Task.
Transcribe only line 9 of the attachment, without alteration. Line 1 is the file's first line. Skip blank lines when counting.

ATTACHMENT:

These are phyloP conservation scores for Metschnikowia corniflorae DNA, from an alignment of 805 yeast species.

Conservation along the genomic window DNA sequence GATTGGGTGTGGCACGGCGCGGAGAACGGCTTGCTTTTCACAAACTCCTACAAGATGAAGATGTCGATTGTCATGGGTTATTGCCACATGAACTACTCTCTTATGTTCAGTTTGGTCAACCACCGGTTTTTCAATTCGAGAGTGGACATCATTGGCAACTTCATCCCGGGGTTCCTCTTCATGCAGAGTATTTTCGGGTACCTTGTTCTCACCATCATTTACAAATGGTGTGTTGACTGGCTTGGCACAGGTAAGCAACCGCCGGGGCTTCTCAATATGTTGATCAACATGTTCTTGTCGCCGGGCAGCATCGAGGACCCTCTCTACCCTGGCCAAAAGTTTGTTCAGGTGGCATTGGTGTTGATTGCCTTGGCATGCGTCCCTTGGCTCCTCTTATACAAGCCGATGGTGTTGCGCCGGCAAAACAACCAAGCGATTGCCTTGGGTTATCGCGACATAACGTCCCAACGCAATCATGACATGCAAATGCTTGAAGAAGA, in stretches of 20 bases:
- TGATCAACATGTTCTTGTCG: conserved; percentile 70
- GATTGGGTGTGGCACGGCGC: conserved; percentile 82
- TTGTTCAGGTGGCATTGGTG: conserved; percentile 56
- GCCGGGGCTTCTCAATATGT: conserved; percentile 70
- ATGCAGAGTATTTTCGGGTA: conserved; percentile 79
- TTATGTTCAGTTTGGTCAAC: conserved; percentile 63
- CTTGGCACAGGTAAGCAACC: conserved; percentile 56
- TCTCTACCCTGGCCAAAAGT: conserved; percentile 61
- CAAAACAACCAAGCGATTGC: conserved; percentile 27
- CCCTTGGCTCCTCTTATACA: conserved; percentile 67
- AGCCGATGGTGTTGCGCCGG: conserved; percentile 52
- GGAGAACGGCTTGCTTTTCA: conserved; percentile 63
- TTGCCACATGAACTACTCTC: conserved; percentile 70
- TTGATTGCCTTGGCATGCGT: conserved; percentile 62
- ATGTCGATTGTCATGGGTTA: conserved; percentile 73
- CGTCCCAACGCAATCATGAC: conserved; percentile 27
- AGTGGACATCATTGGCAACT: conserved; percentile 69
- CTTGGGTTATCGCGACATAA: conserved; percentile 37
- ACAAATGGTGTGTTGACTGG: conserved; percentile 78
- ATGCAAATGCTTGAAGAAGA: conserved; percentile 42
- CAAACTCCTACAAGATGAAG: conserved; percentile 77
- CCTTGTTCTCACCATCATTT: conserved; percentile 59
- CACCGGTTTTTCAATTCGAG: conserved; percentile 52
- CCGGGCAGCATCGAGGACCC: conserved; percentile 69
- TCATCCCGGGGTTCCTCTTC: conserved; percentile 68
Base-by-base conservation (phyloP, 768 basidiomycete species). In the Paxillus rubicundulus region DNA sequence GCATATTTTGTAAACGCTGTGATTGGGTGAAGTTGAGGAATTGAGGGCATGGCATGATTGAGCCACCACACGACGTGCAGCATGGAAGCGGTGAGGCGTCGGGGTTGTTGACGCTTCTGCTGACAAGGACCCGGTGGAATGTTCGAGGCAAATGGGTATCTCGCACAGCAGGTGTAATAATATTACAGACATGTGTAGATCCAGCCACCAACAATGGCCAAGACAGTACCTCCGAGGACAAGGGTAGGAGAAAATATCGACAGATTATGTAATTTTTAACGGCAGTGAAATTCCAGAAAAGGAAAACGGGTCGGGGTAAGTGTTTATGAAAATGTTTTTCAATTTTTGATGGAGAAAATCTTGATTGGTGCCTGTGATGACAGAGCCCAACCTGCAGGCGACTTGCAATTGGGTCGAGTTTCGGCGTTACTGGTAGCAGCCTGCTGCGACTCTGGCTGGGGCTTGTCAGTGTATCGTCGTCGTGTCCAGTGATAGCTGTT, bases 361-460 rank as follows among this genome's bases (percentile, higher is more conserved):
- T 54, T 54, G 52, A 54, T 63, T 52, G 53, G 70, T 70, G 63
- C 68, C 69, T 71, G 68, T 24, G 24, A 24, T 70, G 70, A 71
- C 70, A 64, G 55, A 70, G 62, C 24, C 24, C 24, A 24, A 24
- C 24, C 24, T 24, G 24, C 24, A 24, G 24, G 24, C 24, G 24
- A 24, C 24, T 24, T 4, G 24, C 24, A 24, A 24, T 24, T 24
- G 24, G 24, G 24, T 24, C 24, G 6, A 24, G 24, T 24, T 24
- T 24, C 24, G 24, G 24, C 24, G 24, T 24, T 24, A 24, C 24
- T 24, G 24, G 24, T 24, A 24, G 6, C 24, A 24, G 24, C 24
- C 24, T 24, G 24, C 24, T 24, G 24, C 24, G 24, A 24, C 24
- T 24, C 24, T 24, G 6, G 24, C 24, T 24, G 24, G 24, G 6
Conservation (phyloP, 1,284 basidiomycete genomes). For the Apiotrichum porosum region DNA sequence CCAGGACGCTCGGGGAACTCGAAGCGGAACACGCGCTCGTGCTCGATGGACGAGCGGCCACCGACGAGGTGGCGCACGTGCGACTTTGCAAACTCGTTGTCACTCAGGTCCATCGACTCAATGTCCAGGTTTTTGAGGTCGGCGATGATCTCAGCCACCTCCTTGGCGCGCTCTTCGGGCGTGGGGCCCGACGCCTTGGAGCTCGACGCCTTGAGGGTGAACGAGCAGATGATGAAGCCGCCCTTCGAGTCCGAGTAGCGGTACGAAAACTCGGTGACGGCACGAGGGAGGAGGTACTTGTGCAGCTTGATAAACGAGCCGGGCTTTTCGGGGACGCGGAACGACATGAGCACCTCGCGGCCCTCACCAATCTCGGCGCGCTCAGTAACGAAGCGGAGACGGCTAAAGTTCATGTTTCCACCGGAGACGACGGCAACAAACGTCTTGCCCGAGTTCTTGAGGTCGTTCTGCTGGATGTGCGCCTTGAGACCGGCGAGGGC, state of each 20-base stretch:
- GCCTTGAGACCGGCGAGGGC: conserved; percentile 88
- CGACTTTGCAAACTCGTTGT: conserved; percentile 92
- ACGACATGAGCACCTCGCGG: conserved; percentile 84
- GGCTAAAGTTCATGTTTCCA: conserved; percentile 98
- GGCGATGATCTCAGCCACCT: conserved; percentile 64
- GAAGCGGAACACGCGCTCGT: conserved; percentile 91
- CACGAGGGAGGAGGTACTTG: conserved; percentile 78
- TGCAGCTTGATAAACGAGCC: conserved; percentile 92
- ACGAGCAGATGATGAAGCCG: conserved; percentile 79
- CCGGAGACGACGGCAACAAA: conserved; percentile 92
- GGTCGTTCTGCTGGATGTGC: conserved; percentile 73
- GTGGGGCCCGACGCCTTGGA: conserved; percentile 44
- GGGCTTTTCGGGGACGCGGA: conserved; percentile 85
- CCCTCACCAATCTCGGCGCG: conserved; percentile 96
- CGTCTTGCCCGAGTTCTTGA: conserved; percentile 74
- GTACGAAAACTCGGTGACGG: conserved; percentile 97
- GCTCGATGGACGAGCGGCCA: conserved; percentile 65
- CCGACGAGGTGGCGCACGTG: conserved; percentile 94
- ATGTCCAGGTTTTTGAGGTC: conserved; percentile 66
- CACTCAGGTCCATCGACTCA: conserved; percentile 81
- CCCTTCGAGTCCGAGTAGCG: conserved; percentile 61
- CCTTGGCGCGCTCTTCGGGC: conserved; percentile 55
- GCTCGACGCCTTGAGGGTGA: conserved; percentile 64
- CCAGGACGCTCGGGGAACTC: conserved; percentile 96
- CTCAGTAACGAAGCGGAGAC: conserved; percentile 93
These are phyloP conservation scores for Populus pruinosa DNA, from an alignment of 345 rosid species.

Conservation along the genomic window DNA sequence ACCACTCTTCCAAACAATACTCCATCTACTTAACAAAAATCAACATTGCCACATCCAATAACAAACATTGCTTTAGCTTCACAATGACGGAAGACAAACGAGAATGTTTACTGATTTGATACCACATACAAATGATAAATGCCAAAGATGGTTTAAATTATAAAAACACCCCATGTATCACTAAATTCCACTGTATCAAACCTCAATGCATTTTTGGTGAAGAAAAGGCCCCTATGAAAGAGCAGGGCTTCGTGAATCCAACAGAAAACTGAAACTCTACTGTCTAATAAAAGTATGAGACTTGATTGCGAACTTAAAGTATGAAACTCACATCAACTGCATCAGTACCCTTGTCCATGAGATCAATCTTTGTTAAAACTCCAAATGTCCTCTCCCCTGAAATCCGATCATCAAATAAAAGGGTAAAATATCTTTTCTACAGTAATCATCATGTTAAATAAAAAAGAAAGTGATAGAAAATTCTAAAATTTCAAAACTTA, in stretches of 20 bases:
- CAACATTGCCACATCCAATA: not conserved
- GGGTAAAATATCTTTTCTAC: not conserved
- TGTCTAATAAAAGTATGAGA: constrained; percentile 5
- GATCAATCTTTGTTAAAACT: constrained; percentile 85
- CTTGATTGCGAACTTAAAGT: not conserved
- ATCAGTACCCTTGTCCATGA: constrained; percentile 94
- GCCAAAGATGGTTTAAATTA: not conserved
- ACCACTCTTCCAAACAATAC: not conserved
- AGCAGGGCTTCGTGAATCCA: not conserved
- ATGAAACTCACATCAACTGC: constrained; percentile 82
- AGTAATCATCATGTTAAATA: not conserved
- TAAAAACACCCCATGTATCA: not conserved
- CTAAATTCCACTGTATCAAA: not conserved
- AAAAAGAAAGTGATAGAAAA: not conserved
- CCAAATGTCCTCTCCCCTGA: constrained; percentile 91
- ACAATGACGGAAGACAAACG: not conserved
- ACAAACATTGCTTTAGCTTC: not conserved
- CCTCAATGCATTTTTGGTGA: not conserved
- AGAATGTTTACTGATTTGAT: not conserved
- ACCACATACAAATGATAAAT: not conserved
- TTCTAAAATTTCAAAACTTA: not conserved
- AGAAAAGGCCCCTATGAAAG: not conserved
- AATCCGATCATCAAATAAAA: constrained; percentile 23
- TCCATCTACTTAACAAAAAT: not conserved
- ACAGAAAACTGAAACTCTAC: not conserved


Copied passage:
- CTTGGCACAGGTAAGCAACC: conserved; percentile 56